Manage episode 275645084 series 2814513
Right from the onset of her career in journalism, Dharini has always had an interest in environmental issues. Communication & policy advocacy is intertwined within Climate Action Network or CAN. For several multinational fora like the IPCC meetings, CAN is the officially accredited environmental group where it functions as the public’s eyes and ears during these closed-door meetings.
Part of CAN’s role has been to flag governments who don’t participate wholeheartedly in climate negotiations. The trick is to approach them using different strategies – through media, lobbying with negotiators by always pushing for stronger action.
South Asia is very vulnerable to climate change. Agriculture is still the primary means of income for many. There has been a focus on providing insurance to farmers where there have been droughts, increasing failure of crops & food price volatility. As and when agriculture fails, there are ripple effects like distress migration & poverty. Women, unfortunately, bear the brunt of this failure. There is enormous pressure on farmers to adapt to climate change.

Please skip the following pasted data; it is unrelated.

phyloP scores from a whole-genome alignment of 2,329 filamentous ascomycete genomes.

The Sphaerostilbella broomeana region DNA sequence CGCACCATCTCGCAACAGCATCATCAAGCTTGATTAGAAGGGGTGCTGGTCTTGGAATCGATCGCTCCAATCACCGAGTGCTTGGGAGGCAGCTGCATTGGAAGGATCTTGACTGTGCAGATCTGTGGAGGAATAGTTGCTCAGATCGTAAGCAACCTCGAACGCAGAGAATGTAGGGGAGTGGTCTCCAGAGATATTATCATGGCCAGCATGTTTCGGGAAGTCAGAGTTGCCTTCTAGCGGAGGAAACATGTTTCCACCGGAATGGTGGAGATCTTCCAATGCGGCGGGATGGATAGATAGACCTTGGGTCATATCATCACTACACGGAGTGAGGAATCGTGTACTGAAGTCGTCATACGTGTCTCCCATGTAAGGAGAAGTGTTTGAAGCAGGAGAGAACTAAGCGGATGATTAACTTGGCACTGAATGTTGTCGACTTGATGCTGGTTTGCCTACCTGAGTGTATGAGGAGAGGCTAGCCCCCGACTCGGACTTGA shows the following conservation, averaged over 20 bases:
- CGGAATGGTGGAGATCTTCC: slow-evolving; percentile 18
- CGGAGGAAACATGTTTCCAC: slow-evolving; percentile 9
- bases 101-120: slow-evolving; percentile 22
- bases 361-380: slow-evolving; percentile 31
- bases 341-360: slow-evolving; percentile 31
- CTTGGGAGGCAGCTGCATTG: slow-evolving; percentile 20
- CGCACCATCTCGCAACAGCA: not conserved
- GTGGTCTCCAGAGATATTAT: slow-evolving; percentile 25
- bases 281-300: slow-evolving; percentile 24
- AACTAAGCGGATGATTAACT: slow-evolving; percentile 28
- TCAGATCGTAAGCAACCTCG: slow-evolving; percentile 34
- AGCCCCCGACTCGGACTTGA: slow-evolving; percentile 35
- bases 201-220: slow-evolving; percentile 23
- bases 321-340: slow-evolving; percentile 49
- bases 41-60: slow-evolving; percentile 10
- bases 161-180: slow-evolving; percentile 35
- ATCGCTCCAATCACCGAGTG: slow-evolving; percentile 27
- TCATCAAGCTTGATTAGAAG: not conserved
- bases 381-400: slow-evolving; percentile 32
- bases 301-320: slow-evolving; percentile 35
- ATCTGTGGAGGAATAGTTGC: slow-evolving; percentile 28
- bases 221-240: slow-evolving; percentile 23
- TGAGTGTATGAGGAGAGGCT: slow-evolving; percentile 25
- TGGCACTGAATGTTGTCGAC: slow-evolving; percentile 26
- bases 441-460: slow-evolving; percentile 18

'Climate activist' is a complicated word. Much before these words became part of the mainstream discourse, there were environmental defenders from areas like South America and Africa who have been the front line defenders of nature. Local communities are on the front line of climate activism in Dharini's opinion.
Youth strikers like Greta Thunberg and school groups are organizing climate strikes using social media and it translates into feet on the ground. Dharini does feel that the real battle is ending fossil fuel production. Dismantling fossil fuel companies is extremely key in our fight against the climate crisis.
Social media allows people to tell their own stories without anyone mediating. People are telling their stories, using their language, in their way. This allows everyone to become a climate communicator which is the need of the hour.